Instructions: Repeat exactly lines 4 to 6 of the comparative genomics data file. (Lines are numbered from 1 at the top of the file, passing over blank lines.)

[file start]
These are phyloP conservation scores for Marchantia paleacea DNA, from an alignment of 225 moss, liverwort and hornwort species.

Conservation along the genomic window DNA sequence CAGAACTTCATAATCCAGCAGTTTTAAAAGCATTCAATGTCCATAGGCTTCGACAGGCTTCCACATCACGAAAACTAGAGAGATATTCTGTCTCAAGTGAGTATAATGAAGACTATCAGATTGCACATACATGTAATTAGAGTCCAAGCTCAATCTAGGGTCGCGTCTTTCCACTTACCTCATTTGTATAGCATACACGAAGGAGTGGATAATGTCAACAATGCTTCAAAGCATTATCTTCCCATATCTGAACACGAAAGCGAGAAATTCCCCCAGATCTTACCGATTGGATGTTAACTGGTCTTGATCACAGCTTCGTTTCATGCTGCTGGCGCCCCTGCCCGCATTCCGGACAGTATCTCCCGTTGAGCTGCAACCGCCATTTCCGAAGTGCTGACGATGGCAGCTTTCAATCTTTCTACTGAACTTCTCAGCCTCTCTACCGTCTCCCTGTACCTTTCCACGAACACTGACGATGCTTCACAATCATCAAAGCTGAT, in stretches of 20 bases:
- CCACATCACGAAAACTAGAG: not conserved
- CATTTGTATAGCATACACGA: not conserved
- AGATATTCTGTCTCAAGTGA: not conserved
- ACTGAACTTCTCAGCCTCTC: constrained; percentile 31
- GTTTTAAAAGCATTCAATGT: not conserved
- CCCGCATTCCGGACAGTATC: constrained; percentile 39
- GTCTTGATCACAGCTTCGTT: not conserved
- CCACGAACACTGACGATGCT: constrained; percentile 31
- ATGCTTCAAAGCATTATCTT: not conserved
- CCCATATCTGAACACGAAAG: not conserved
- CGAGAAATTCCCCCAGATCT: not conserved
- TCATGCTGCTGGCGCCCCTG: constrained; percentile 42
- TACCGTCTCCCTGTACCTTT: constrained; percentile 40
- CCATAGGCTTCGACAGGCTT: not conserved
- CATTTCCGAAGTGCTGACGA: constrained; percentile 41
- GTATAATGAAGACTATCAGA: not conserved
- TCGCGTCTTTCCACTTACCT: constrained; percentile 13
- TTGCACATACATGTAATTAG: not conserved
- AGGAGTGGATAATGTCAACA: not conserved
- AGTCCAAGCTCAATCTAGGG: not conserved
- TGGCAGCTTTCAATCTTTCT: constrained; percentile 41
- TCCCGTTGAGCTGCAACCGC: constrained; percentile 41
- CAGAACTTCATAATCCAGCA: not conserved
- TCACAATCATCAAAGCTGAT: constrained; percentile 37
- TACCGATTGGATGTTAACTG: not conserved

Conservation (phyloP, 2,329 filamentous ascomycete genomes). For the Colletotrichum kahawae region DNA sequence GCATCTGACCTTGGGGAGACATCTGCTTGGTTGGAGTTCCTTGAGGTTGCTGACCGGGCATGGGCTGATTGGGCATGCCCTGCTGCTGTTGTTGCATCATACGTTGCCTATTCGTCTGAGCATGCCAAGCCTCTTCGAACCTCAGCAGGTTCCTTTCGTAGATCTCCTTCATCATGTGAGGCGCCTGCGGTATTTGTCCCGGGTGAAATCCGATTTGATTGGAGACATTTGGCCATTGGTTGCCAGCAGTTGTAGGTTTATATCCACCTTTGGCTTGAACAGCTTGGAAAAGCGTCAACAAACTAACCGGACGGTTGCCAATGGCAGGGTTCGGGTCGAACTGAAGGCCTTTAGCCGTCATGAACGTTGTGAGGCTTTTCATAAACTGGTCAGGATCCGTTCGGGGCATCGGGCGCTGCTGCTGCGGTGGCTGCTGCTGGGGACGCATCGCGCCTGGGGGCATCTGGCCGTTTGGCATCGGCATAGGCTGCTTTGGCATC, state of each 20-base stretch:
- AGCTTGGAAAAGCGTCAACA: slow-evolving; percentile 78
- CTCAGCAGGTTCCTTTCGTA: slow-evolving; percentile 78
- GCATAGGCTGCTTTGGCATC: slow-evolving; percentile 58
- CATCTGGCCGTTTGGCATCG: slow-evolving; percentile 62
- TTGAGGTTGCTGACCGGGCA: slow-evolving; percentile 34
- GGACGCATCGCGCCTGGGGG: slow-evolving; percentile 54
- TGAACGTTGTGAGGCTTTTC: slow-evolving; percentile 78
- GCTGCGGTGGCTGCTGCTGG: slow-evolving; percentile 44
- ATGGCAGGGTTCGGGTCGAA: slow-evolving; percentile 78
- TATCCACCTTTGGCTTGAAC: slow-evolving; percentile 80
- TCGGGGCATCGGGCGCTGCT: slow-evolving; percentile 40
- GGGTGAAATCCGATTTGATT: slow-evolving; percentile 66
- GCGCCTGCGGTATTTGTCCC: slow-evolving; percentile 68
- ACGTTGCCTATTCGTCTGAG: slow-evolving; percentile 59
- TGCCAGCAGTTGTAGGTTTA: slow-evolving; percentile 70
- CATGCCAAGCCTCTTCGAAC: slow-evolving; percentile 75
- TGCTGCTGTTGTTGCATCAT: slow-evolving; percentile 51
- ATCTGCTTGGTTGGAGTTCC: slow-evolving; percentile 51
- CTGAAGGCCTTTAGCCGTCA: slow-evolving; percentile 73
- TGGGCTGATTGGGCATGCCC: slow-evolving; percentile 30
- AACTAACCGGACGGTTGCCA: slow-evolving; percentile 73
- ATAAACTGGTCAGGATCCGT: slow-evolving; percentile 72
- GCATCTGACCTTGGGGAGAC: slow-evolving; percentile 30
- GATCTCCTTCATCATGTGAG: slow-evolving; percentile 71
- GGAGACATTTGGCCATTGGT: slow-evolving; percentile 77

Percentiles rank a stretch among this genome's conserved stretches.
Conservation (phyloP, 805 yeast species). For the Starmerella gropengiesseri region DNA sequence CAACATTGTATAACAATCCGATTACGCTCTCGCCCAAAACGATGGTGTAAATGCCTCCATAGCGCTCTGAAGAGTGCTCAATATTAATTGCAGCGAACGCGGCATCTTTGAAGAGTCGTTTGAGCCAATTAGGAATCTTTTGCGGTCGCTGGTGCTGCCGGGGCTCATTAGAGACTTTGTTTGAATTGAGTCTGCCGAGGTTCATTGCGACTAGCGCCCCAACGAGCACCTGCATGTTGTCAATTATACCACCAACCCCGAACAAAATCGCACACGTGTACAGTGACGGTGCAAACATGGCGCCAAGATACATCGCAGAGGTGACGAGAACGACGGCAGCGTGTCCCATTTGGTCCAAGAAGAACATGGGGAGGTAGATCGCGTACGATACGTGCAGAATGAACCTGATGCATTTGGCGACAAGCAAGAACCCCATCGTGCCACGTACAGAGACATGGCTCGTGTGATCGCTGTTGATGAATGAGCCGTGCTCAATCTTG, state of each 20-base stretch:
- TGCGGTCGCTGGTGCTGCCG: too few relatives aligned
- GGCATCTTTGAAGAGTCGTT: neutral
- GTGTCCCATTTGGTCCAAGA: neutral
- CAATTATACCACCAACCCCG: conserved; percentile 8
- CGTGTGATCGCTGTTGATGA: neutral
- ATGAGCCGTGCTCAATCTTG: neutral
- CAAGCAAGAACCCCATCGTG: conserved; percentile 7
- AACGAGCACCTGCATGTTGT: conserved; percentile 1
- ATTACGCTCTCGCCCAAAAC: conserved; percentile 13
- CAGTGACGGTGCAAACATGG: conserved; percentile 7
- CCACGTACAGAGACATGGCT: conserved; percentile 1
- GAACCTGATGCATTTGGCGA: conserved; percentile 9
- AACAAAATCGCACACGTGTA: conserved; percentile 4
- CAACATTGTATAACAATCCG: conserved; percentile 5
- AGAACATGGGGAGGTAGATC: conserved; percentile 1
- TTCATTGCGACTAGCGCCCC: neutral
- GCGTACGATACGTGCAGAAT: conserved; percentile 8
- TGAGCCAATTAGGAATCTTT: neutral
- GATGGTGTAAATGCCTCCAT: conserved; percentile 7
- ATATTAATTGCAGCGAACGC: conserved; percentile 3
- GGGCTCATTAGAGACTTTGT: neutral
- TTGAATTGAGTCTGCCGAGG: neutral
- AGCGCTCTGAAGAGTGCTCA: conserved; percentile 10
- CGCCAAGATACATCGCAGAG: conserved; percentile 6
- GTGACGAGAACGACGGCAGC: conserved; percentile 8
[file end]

- CATTTGTATAGCATACACGA: not conserved
- AGATATTCTGTCTCAAGTGA: not conserved
- ACTGAACTTCTCAGCCTCTC: constrained; percentile 31